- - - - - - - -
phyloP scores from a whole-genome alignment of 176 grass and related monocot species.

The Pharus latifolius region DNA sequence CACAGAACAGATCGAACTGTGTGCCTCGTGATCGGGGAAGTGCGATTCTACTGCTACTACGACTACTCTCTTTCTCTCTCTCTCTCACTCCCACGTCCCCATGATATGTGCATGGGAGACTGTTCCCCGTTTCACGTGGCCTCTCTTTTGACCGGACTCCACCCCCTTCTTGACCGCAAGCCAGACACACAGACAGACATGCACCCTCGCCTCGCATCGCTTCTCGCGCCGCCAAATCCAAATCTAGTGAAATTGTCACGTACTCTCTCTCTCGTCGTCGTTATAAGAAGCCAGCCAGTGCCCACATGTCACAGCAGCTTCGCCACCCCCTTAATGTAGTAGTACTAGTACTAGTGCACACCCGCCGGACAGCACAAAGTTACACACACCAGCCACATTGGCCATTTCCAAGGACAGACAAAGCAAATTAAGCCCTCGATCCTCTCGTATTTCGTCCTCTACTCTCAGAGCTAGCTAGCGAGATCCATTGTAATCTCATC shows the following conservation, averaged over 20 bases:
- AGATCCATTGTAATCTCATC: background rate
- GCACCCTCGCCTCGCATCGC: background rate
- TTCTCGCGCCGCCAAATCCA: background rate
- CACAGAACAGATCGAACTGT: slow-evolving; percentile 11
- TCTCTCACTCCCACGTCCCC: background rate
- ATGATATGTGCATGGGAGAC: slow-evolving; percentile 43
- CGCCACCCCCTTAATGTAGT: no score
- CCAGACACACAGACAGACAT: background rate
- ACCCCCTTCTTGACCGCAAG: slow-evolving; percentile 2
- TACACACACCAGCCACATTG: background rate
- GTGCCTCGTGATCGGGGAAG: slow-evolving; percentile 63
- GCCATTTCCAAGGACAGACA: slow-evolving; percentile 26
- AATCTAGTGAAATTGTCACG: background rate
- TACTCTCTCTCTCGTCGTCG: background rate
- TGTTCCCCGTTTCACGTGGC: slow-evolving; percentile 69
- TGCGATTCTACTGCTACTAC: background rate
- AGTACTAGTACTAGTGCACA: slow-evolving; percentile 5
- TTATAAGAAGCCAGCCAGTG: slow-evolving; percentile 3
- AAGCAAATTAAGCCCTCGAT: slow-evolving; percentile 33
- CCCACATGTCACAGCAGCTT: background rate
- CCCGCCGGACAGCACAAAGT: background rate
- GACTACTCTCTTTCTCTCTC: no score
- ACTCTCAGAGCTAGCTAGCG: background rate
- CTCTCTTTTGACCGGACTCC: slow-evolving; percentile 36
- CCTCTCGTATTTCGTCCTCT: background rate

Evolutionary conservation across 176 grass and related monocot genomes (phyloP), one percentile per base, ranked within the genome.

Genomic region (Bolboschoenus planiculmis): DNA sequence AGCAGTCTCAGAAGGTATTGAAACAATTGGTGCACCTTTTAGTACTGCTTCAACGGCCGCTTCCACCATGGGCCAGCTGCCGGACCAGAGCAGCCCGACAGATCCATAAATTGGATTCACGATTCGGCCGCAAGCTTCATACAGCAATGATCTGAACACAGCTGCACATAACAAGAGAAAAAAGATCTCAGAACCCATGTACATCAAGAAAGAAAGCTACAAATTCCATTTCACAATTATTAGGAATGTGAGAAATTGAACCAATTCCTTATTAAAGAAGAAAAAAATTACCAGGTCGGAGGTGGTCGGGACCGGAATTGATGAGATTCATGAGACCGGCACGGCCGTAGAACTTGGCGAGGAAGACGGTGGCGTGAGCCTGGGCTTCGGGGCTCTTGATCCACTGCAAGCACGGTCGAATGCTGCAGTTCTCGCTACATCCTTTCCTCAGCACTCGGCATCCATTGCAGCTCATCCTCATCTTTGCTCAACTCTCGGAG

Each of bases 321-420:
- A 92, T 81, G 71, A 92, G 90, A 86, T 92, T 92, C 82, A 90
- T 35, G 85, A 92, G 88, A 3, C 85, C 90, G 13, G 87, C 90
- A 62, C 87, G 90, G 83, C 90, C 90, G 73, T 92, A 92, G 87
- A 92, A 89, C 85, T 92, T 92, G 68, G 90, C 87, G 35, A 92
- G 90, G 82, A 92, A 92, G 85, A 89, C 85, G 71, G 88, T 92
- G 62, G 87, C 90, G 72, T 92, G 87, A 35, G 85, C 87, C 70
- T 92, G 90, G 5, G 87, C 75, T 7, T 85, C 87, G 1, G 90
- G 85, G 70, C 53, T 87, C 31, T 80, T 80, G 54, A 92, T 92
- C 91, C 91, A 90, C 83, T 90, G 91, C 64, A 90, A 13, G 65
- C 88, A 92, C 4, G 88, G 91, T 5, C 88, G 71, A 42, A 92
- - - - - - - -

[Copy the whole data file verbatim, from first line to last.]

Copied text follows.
phyloP scores from a whole-genome alignment of 176 grass and related monocot species.

The Pharus latifolius region DNA sequence CACAGAACAGATCGAACTGTGTGCCTCGTGATCGGGGAAGTGCGATTCTACTGCTACTACGACTACTCTCTTTCTCTCTCTCTCTCACTCCCACGTCCCCATGATATGTGCATGGGAGACTGTTCCCCGTTTCACGTGGCCTCTCTTTTGACCGGACTCCACCCCCTTCTTGACCGCAAGCCAGACACACAGACAGACATGCACCCTCGCCTCGCATCGCTTCTCGCGCCGCCAAATCCAAATCTAGTGAAATTGTCACGTACTCTCTCTCTCGTCGTCGTTATAAGAAGCCAGCCAGTGCCCACATGTCACAGCAGCTTCGCCACCCCCTTAATGTAGTAGTACTAGTACTAGTGCACACCCGCCGGACAGCACAAAGTTACACACACCAGCCACATTGGCCATTTCCAAGGACAGACAAAGCAAATTAAGCCCTCGATCCTCTCGTATTTCGTCCTCTACTCTCAGAGCTAGCTAGCGAGATCCATTGTAATCTCATC shows the following conservation, averaged over 20 bases:
- AGATCCATTGTAATCTCATC: background rate
- GCACCCTCGCCTCGCATCGC: background rate
- TTCTCGCGCCGCCAAATCCA: background rate
- CACAGAACAGATCGAACTGT: slow-evolving; percentile 11
- TCTCTCACTCCCACGTCCCC: background rate
- ATGATATGTGCATGGGAGAC: slow-evolving; percentile 43
- CGCCACCCCCTTAATGTAGT: no score
- CCAGACACACAGACAGACAT: background rate
- ACCCCCTTCTTGACCGCAAG: slow-evolving; percentile 2
- TACACACACCAGCCACATTG: background rate
- GTGCCTCGTGATCGGGGAAG: slow-evolving; percentile 63
- GCCATTTCCAAGGACAGACA: slow-evolving; percentile 26
- AATCTAGTGAAATTGTCACG: background rate
- TACTCTCTCTCTCGTCGTCG: background rate
- TGTTCCCCGTTTCACGTGGC: slow-evolving; percentile 69
- TGCGATTCTACTGCTACTAC: background rate
- AGTACTAGTACTAGTGCACA: slow-evolving; percentile 5
- TTATAAGAAGCCAGCCAGTG: slow-evolving; percentile 3
- AAGCAAATTAAGCCCTCGAT: slow-evolving; percentile 33
- CCCACATGTCACAGCAGCTT: background rate
- CCCGCCGGACAGCACAAAGT: background rate
- GACTACTCTCTTTCTCTCTC: no score
- ACTCTCAGAGCTAGCTAGCG: background rate
- CTCTCTTTTGACCGGACTCC: slow-evolving; percentile 36
- CCTCTCGTATTTCGTCCTCT: background rate

Evolutionary conservation across 176 grass and related monocot genomes (phyloP), one percentile per base, ranked within the genome.

Genomic region (Bolboschoenus planiculmis): DNA sequence AGCAGTCTCAGAAGGTATTGAAACAATTGGTGCACCTTTTAGTACTGCTTCAACGGCCGCTTCCACCATGGGCCAGCTGCCGGACCAGAGCAGCCCGACAGATCCATAAATTGGATTCACGATTCGGCCGCAAGCTTCATACAGCAATGATCTGAACACAGCTGCACATAACAAGAGAAAAAAGATCTCAGAACCCATGTACATCAAGAAAGAAAGCTACAAATTCCATTTCACAATTATTAGGAATGTGAGAAATTGAACCAATTCCTTATTAAAGAAGAAAAAAATTACCAGGTCGGAGGTGGTCGGGACCGGAATTGATGAGATTCATGAGACCGGCACGGCCGTAGAACTTGGCGAGGAAGACGGTGGCGTGAGCCTGGGCTTCGGGGCTCTTGATCCACTGCAAGCACGGTCGAATGCTGCAGTTCTCGCTACATCCTTTCCTCAGCACTCGGCATCCATTGCAGCTCATCCTCATCTTTGCTCAACTCTCGGAG

Each of bases 321-420:
- A 92, T 81, G 71, A 92, G 90, A 86, T 92, T 92, C 82, A 90
- T 35, G 85, A 92, G 88, A 3, C 85, C 90, G 13, G 87, C 90
- A 62, C 87, G 90, G 83, C 90, C 90, G 73, T 92, A 92, G 87
- A 92, A 89, C 85, T 92, T 92, G 68, G 90, C 87, G 35, A 92
- G 90, G 82, A 92, A 92, G 85, A 89, C 85, G 71, G 88, T 92
- G 62, G 87, C 90, G 72, T 92, G 87, A 35, G 85, C 87, C 70
- T 92, G 90, G 5, G 87, C 75, T 7, T 85, C 87, G 1, G 90
- G 85, G 70, C 53, T 87, C 31, T 80, T 80, G 54, A 92, T 92
- C 91, C 91, A 90, C 83, T 90, G 91, C 64, A 90, A 13, G 65
- C 88, A 92, C 4, G 88, G 91, T 5, C 88, G 71, A 42, A 92